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MIDDLE COURSE OF THE RIVER

General Characteristics –

- Decrease in gradient

- Increase in lateral erosion / decrease in vertical erosion

- Increase in deposition

- Channel is deeper and larger resulting in less effective friction causing the river
to flow faster

- Cross-section of valley takes on an open V shape

FEATURES FORMED

1- Development of meanders –
A river’s natural course is never a straight one. As the river moves
around the small bends, erosion is concentrated on the outer bend or
concave bend (as this is where the force of the water is the greatest) and
deposition on the inner or convex bend (as the water is shallower and the
force of the water is directed towards the outer bend).
This causes the bends to widen and become more pronounced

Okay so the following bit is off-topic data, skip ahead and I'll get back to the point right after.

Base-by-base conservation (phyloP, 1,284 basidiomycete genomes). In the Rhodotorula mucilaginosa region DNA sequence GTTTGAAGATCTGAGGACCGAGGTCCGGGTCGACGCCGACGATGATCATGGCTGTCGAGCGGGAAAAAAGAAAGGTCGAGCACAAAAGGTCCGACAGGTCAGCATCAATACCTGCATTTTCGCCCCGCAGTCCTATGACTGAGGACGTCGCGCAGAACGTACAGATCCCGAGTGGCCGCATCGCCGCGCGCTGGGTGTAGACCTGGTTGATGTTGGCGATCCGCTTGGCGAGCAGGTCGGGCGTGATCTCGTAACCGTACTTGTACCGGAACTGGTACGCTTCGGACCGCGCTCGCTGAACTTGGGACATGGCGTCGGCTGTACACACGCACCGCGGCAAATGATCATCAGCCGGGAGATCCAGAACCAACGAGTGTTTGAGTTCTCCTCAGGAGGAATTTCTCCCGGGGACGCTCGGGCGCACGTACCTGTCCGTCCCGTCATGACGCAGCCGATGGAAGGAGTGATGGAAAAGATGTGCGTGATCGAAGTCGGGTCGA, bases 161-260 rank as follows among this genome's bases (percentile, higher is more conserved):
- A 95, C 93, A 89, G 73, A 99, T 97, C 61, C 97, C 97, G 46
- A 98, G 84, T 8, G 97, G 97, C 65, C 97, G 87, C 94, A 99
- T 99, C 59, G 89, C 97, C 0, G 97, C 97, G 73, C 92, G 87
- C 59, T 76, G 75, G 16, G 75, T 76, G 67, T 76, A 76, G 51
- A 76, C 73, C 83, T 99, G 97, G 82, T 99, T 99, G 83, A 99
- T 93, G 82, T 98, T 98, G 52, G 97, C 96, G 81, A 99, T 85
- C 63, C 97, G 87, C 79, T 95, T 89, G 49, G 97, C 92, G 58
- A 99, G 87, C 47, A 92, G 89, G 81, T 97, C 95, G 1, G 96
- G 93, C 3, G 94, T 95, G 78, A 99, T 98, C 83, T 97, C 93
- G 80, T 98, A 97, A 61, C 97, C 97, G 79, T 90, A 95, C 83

forming large bends or meanders.

Due to constant erosion of outer bends and deposition on inner


bends, a meander may move laterally or ‘migrate’ downstream.
Stage 1

Stage 2

Stage 3
2 – River cliffs
Erosion on the outer bends (or concave bends) of the river
results in undercutting and therefore steepening of the slope (of the outer
bend) forming RIVER CLIFFS.
Basically, they are steep sides of the river resulting from
undercutting of the outer or concave bends.

3 – Slip-off slopes
These are gently sloping banks formed on the inner or convex
bends of rivers.
There is progressively less erosion towards the inner bend as the
greater force of the water is concentrated towards the outer bend - this
leads to a progressive deepening of the channel towards the outer bend.
4 – Point bars
These are deposits of sand and shingles (water rounded particles
of rock) on the slip-off slopes.
Deposition takes place on the inner bend because of slower
moving water and shallower water.

Cross section of meander showing River Cliff, Point Bar and Slip-off Slope